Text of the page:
Once the start-up process is completed successfully, the ECU sets a stable idle speed before transferring control to the pilot. After the flight the pilot reduces engine speed in the usual way, then - using the same channel - he initiates the power-down process, which is again entirely automatic, under the control of the on-board electronics: first combustion is halted, then the starter motor is switched on again to push fresh air through the turbine until the internal temperature has fallen to below 100°C. An LED in the model lights up to indicate that this cooling-off phase is complete, at which point the receiving system can safely be switched off.
Wren SuperSport turbine, from http://www.wrenturbines.co.uk/product.php?pid=4
Wren helicopter engine
Photograph and data from http://wrenturbines.co.uk/product.php?pid=5
The complete system package contains:
Price: £ 2,700
The turbine powered helicopter has several advantages:
and several problems:
The Robbe Nova Cuatro owned by Birger Hovland.
Above and below photographed at the EADS stand at the Dubai 2007 Air Show.
French aerospace agency ONERA has tested a tiny combustion chamber for use in a prototype micro gas turbine that could be built by 2010 for use in a miniature Unmanned Aircraft.
DATE: 8 February 2008SOURCE: Flight International
Tested at ONERA's Laerte laboratory in Palaiseau, near Paris, the combustion chamber has a volume smaller than 10mm 3 and is intended for a micro-turbine that is 20mm in diameter by 20mm high. This will power a micro-UAV with up to a 20 cm wingspan, says ONERA.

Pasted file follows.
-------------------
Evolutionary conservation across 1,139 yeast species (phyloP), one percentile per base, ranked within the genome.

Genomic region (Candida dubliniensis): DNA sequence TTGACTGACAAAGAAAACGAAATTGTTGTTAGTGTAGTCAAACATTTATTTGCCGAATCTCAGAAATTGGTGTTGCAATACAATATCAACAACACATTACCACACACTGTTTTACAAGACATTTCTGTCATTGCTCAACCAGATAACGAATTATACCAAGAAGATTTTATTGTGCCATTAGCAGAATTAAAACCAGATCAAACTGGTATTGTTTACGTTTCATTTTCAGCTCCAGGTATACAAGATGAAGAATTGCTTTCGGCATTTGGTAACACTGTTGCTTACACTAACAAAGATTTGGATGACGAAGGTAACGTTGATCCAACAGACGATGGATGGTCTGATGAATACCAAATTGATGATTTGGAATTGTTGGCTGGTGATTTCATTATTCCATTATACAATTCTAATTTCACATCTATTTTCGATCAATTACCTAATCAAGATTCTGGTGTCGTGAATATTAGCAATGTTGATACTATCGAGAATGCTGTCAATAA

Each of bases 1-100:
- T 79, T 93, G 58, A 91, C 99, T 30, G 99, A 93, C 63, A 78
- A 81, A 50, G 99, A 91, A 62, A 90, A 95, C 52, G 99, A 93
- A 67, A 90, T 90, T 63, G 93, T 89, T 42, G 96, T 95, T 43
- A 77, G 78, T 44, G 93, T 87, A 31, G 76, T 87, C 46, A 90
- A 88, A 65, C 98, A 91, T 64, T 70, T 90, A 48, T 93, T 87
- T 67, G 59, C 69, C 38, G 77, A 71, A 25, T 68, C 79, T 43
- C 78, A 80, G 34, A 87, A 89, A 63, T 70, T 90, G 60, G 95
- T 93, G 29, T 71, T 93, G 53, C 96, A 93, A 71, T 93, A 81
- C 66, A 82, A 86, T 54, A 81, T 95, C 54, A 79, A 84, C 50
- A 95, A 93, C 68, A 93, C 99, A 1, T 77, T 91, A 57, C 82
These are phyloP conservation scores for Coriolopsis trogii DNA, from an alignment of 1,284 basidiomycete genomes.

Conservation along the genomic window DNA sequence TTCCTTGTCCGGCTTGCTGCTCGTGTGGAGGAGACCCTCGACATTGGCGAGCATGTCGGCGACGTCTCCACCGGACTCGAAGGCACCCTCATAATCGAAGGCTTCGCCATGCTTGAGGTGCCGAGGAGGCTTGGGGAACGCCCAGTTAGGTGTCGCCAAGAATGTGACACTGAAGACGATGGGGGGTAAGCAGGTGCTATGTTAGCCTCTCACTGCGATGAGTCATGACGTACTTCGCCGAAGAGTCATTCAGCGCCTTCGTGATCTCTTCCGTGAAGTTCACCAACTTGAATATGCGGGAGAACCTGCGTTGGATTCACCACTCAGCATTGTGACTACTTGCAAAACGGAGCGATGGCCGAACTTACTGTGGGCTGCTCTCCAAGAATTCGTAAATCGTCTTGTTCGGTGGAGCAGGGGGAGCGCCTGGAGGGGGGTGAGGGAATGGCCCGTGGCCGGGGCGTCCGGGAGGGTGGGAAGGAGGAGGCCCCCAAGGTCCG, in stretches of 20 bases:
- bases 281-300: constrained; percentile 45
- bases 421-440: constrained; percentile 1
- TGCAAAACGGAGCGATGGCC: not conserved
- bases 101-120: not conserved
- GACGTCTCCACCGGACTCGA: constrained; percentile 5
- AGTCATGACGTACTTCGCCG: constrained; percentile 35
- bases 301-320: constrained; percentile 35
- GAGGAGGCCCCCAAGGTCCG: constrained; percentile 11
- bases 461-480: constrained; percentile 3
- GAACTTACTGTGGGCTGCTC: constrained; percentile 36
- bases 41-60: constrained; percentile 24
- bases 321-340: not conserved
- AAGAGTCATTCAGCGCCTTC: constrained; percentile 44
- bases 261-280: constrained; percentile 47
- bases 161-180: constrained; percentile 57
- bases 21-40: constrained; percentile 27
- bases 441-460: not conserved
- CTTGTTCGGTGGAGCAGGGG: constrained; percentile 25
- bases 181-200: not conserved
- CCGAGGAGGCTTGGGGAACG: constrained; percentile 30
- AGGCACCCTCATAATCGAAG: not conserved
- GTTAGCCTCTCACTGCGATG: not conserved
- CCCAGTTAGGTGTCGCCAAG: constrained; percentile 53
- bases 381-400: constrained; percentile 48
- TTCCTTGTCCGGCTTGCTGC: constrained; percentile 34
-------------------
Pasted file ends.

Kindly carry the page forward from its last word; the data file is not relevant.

Air and fuel, either hydrogen or propane, are injected separately into the micro-turbine, which produces mechanical energy that is then converted into electricity. "The power required is between 50 and 100W [for] an expected UAV endurance of 30min," says ONERA.
The agency has concluded that fuel cells of sufficent power density will not exist for some time and that batteries will always be too heavy.
Hydrogen is used as a fuel because its chemical reaction occurs in 50µs, a tenth of the time for normal hydrocarbons, ensuring that ignition occurs before the gas exits the tiny combustion chamber. Another major challenge is the thermal losses caused by the chamber's relatively large surface area, which can extinquish combustion.
The next step is to study the rotation of a centripetal silicium turbine wheel 8 mm in diameter with paddles 400 µm in height. These would be manufactured using either silicon etching or micro-machining. The work will investigate the ability of the micro-turbine to attain rotation speeds of several hundred thousand revolutions per minute. The target speed is 1 million rpm. With such high rotation speeds, tiny hydrodynamic bearings will be used so their gases can keep the rotating surfaces from catastrophically touching.